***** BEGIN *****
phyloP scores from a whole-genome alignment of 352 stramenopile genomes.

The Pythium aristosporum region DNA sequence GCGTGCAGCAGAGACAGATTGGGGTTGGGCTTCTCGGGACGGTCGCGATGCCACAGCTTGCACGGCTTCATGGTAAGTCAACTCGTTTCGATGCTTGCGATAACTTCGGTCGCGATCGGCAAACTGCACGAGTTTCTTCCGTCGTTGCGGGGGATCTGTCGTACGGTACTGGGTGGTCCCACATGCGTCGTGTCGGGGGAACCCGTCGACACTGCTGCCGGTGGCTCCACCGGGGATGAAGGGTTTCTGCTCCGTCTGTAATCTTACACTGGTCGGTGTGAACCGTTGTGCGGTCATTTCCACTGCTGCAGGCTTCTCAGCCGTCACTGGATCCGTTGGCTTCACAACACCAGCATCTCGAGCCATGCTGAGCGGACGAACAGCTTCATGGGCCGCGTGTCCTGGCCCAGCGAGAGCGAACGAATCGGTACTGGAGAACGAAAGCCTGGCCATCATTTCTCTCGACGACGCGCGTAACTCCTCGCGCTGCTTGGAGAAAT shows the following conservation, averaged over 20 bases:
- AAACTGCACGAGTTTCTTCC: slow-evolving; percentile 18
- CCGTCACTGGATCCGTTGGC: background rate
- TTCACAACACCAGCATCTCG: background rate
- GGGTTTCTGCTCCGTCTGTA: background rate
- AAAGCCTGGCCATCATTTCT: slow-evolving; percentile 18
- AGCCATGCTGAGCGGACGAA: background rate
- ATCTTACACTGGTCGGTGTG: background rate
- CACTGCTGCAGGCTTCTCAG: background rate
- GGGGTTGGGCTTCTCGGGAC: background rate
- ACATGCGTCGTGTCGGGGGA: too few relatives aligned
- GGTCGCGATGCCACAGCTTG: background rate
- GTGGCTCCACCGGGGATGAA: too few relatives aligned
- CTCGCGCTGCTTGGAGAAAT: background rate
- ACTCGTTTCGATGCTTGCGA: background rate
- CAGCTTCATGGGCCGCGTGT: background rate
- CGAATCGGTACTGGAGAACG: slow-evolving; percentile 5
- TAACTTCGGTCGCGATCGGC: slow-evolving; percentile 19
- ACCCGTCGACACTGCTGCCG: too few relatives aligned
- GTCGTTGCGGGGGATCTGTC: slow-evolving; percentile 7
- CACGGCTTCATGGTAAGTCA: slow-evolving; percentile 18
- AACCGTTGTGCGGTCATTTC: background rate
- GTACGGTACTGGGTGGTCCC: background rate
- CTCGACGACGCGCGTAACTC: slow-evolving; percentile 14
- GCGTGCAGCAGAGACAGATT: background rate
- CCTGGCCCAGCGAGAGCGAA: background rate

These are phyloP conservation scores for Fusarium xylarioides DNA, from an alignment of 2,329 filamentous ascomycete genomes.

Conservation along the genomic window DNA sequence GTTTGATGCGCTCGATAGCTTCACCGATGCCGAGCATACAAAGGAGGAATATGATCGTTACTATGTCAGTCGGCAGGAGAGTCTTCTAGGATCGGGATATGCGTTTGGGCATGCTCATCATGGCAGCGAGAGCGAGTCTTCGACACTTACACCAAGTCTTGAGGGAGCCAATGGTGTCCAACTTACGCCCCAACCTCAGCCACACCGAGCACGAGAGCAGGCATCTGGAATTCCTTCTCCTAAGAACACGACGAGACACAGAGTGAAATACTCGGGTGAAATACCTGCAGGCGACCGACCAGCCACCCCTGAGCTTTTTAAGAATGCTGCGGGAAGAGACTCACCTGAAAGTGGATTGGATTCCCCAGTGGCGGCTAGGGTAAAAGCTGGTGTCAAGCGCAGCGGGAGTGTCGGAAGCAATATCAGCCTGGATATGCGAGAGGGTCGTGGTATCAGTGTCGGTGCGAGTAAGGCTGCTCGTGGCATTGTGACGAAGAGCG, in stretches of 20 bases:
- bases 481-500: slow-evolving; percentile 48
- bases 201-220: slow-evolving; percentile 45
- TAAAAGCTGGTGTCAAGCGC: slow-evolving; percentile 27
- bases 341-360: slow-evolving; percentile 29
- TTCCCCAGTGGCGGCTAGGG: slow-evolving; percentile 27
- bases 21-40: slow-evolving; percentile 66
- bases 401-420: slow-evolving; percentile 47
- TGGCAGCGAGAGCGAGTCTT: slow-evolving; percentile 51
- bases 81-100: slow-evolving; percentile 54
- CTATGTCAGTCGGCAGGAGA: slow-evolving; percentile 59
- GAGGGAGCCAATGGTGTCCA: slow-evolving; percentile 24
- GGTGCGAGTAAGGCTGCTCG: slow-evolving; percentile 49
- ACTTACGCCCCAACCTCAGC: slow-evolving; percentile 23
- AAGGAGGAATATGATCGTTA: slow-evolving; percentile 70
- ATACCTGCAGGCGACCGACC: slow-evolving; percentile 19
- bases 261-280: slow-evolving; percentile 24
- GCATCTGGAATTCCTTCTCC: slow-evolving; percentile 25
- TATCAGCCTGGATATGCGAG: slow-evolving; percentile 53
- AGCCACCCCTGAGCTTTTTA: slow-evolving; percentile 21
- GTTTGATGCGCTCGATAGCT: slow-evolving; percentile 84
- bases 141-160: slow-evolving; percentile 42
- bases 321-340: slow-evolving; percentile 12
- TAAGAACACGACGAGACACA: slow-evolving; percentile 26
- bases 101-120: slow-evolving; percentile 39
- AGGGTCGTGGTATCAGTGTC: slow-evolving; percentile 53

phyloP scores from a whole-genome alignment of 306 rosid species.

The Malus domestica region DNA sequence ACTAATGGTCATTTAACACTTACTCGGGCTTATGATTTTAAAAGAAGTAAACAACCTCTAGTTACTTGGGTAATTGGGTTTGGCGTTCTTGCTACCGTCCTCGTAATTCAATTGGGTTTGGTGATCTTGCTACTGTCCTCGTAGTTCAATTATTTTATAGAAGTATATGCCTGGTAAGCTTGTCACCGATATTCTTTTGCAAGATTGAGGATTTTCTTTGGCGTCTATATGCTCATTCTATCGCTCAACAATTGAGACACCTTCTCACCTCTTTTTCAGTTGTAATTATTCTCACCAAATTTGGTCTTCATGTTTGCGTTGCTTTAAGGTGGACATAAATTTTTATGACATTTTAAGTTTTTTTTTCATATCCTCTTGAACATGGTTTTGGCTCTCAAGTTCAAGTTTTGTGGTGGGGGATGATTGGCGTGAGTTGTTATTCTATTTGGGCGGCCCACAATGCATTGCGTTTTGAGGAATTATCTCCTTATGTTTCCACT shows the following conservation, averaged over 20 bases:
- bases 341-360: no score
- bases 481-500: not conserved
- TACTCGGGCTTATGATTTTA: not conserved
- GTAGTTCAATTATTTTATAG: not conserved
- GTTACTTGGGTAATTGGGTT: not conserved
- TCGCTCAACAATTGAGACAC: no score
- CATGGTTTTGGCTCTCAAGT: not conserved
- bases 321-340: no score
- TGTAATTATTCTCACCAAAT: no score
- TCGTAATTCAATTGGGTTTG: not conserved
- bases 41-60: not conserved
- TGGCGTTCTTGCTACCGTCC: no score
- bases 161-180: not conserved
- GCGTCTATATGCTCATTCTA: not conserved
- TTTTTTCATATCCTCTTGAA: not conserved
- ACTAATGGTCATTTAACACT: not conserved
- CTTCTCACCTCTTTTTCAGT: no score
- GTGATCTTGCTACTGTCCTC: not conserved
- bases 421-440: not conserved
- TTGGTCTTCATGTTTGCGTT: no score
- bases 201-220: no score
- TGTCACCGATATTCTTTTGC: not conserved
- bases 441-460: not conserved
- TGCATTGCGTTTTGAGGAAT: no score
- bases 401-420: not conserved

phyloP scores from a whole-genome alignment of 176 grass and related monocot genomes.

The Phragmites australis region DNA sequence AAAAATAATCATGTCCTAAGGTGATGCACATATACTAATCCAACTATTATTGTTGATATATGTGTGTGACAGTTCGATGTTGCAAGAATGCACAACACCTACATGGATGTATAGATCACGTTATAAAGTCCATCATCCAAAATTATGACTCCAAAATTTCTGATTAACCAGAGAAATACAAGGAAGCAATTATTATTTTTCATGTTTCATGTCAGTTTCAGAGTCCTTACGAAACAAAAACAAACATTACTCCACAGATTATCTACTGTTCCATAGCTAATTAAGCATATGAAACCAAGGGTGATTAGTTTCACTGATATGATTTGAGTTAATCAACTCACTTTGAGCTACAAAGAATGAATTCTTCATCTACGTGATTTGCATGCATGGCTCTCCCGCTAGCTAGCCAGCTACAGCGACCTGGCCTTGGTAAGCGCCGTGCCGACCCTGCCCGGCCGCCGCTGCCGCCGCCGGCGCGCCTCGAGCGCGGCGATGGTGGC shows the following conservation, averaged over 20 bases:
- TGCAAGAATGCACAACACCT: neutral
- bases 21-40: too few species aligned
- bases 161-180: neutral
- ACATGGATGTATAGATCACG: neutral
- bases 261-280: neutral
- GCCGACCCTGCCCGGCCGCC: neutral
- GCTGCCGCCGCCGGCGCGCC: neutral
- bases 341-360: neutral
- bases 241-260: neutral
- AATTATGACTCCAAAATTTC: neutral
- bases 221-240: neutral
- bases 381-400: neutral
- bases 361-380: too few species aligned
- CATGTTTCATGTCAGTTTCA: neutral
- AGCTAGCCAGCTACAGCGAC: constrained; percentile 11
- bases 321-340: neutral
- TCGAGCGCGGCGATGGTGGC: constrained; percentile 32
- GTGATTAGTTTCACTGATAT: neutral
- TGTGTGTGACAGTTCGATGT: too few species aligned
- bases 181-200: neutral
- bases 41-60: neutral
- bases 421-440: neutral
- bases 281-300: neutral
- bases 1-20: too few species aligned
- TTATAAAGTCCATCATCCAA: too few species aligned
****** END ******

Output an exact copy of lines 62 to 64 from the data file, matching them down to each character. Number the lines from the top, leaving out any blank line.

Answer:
- TCGCTCAACAATTGAGACAC: no score
- CATGGTTTTGGCTCTCAAGT: not conserved
- bases 321-340: no score